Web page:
- The infrastructure problem: in addition to the issue of developing new technologies, there is the further problem of the infrastructure required to develop such technologies, or even just to carry out the core objectives of the superintelligence. In order to acquire a decisive strategic advantage, a superintelligence will require vast computational resources, energy sources to supply them, real-world maintenance of these facilities, sources of raw materials, and vast manufacturing centres to produce any physical manipulators or other devices it requires. If it needs humans to perform various tasks for it, it will likely also require training facilities and programs for its employees, as well as teams of lawyers to acquire all the needed permits and permissions, write up contracts, and lobby governments. All of this physical and social infrastructure cannot be built in the matter of an afternoon, and more realistically would take many years or even decades to put in place. No amount of superintelligence can overcome physical limitations of the time required to produce and transform large quantities of matter and energy into desired forms. One might argue that improved technology certainly can reduce the time taken to move matter and energy, but the point is that it can only do so after the technology has been embodied in physical forms. The superintelligence would not have access to such hypothetical super-advanced transportation, computation, or construction technologies until it had built the factories needed to produce the machine tools with are needed to precisely refine the raw materials needed for parts in the construction of the nanofactory... and so on for many other similar examples. Nor can even vast amounts of money and intelligence allow any agent to simply brush aside the impediments of the legal system and government bureaucracy in an afternoon. A superintelligence would not simply be able to ignore such social restrictions on its actions until after it had gained enough power to act in defiance of world governments, which it would not be able to do until it had already acquired considerable military capabilities. All of this would take considerable time, precluding a fast takeoff.
Thanks for writing this. :-)
Just a friendly note: even as someone who largely agrees with you, I must say that I think a term like "absurd" is generally worth avoiding in relation to positions one disagrees with (I also say this as someone who is guilty of having used this term in similar contexts before).
I think it is better to use less emotionally-laden terms, such as "highly unlikely" or "against everything we have observed so far", not least since "absurd" hardly adds anything of substance beyond what these alternatives can capture.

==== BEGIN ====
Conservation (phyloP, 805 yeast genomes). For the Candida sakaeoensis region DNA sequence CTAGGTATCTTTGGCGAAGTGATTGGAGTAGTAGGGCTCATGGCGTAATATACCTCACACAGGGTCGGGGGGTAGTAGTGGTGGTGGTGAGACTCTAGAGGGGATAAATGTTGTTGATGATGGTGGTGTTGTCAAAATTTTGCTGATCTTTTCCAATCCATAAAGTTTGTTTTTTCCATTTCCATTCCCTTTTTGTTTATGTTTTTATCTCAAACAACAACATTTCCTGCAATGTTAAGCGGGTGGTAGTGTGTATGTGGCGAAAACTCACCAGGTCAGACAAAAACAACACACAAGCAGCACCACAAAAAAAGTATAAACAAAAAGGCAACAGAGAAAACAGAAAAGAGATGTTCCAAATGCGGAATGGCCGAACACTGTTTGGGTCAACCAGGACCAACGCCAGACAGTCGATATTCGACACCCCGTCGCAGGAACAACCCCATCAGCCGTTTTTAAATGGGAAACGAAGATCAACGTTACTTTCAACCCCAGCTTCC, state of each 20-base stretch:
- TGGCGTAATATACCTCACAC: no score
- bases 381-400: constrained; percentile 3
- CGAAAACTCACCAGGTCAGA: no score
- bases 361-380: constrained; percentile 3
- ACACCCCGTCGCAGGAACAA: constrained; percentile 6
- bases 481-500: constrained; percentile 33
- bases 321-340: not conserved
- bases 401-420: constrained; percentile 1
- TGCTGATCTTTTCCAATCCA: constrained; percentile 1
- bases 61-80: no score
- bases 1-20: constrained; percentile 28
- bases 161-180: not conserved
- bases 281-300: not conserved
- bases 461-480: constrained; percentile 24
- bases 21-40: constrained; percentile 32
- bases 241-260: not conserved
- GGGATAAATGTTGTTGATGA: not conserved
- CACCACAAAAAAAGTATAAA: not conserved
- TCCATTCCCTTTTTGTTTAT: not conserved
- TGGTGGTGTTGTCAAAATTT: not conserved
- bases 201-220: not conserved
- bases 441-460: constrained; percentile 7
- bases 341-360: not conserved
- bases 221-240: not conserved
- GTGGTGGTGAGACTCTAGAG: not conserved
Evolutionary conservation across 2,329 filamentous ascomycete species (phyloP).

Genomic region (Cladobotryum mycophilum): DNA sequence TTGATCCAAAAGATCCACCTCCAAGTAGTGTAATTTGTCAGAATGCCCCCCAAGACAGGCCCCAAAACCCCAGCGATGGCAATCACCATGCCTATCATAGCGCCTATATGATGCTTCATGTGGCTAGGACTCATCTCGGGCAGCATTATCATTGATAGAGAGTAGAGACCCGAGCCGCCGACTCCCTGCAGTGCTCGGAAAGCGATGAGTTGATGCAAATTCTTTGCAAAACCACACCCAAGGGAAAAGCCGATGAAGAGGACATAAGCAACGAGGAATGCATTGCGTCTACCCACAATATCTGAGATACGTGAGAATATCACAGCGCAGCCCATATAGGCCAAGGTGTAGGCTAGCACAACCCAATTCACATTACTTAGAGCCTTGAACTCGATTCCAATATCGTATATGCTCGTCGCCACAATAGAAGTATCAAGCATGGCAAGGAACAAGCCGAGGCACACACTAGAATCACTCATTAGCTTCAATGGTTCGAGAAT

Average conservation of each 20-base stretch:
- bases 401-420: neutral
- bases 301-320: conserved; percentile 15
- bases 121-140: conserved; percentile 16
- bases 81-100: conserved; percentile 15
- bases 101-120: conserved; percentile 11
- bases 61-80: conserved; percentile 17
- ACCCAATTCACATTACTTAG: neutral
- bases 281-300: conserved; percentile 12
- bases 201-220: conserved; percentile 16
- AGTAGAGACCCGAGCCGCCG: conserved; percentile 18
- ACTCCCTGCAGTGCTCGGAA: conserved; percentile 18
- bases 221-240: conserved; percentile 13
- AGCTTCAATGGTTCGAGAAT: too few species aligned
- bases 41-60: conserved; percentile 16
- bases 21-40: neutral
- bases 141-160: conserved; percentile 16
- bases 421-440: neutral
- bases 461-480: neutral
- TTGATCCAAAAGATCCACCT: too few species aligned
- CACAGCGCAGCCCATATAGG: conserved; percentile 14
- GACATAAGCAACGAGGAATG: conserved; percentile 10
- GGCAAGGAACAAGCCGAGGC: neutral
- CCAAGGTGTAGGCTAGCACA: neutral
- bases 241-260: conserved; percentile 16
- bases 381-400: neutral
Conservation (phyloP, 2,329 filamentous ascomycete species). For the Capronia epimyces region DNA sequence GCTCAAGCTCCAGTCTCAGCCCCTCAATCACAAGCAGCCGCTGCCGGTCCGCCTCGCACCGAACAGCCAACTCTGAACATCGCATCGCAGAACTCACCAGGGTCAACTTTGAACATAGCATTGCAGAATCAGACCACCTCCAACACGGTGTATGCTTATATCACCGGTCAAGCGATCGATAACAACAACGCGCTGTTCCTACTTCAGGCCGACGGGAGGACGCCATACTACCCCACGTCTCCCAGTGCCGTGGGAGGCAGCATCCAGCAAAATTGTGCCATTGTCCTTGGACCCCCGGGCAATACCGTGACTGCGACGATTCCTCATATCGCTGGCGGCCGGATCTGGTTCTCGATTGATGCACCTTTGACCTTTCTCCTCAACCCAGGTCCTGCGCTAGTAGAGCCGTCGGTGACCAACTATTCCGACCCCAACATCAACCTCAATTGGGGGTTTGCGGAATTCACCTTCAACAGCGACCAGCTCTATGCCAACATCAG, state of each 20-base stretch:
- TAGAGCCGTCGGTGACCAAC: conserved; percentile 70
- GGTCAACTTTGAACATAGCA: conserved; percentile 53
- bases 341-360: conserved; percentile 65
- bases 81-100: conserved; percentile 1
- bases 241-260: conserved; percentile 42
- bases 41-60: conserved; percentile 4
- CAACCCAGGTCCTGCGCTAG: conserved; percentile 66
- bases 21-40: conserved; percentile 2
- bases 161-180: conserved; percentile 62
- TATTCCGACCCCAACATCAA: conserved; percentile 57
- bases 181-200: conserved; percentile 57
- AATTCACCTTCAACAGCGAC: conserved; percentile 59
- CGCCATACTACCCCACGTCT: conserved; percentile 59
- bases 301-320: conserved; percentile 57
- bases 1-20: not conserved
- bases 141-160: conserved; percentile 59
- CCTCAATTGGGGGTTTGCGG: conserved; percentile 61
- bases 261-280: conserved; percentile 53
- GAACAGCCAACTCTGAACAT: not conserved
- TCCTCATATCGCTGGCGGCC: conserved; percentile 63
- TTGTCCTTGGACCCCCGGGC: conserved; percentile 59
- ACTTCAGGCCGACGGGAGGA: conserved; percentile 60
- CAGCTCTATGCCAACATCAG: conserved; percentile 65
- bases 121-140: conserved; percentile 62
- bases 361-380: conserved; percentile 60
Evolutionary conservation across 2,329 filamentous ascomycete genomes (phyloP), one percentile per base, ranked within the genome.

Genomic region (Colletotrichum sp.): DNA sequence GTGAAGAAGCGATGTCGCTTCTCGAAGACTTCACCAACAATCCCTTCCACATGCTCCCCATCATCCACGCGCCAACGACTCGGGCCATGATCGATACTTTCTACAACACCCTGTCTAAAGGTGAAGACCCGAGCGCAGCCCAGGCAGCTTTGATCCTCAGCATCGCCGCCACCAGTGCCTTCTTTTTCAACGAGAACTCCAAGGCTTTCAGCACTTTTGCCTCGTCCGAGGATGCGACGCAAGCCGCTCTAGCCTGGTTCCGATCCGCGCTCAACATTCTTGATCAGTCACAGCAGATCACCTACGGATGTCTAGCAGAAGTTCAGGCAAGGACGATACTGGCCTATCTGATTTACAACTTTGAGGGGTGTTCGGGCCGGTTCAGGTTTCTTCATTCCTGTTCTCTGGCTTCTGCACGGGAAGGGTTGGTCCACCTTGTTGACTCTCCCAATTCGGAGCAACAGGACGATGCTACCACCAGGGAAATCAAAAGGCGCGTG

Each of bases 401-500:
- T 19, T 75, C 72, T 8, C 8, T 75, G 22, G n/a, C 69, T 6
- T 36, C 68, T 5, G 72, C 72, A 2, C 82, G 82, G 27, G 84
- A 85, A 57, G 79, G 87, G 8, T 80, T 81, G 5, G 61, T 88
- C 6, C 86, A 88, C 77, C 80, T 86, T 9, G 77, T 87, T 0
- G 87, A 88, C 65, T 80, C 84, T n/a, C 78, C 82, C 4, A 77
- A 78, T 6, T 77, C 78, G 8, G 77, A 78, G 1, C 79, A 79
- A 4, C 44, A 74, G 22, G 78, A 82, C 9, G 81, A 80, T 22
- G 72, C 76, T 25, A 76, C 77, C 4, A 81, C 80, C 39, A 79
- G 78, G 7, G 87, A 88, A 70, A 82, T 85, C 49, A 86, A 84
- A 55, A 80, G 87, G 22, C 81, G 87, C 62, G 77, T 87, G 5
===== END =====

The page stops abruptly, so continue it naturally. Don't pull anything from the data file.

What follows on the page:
To people who disagree strongly with one's position, "absurd" will probably not be received so well, or at any rate optimally. It may also lead others to label one as overconfident and incapable of thinking clearly about low-probability events. And those of us who try to express skepticism of the kind you do here already face enough of a headwind from people who shake their heads while thinking to themselves "they clearly just don't get it".
Other than that, I'm keen to ask: are you familiar with my book Reflections on Intelligence? It makes many of the same points that you make here. The same is true of many of the (other) resources found here: https://magnusvinding.com/2017/12/16/a-contra-ai-foom-reading-list/
In regards to intelligence quickly turning into world domination, Yudkowsky paints this scenario, and points out that super human intelligence should be able to think of much better and faster ways:
"So let’s say you have an Artificial Intelligence that thinks enormously faster than a human. How does that affect our world? Well, hypothetically, the AI solves the protein folding problem. And then emails a DNA string to an online service that sequences the DNA, synthesizes the protein, and fedexes the protein back. The proteins self-assemble into a biological machine that builds a machine that builds a machine and then a few days later the AI has full-blown molecular nanotechnology."
But why didn't you have an AI that thinks only somewhat faster than a human before that?
Some possibilities for rapid gain in thinking speed/intelligence are here.
Hi Denkenberger, thanks for engaging!
Bostrom mentions this scenario in his book, and although I didn't discuss it directly I do believe I address the key issues here in my piece above. In particular, the amount of protein one can receive in the mail in a few days is small, and in order to achieve its goals of world domination an AI would need large quantities of such materials in order to produce the weapons or technology or other infrastructure needed to compete with world governments and militaries. If the AI chose to produce the protein itself, which it would likely wish to do, it would need extensive laboratory space to do that, which takes time to build and equip. The more expansive its operations become the more time consuming they take to build. It would likely need to hire lawyers to acquire legal permits to build the facilities needed to make the nanotech, etc. I outline these sorts of practical issues in my article. None of these are insuperable, but I argue that they aren't things that can be solved 'in a matter of days'.
Let's say they only mail you as much protein as one full human genome. Then the self-replicating nanotech it builds could consume biomass around it and concentrates uranium (there is a lot in the ocean, e.g.). Then since I believe the ideal doubling time is around 100 seconds, it would take about 2 hours to get 1 million intercontinental ballistic missiles. That is probably optimistic, but I think days is reasonable - no lawyers required.
This doesn't make sense. Do you mean proteome? There is not a 1-1 mapping between genome and proteome. There are at least 20,000 different proteins in the human proteome, it might be quite noticeable (and tie up the expensive protein producing machines), if there were 20,000 orders in a day. I don't know the size of the market, so I may be off about that.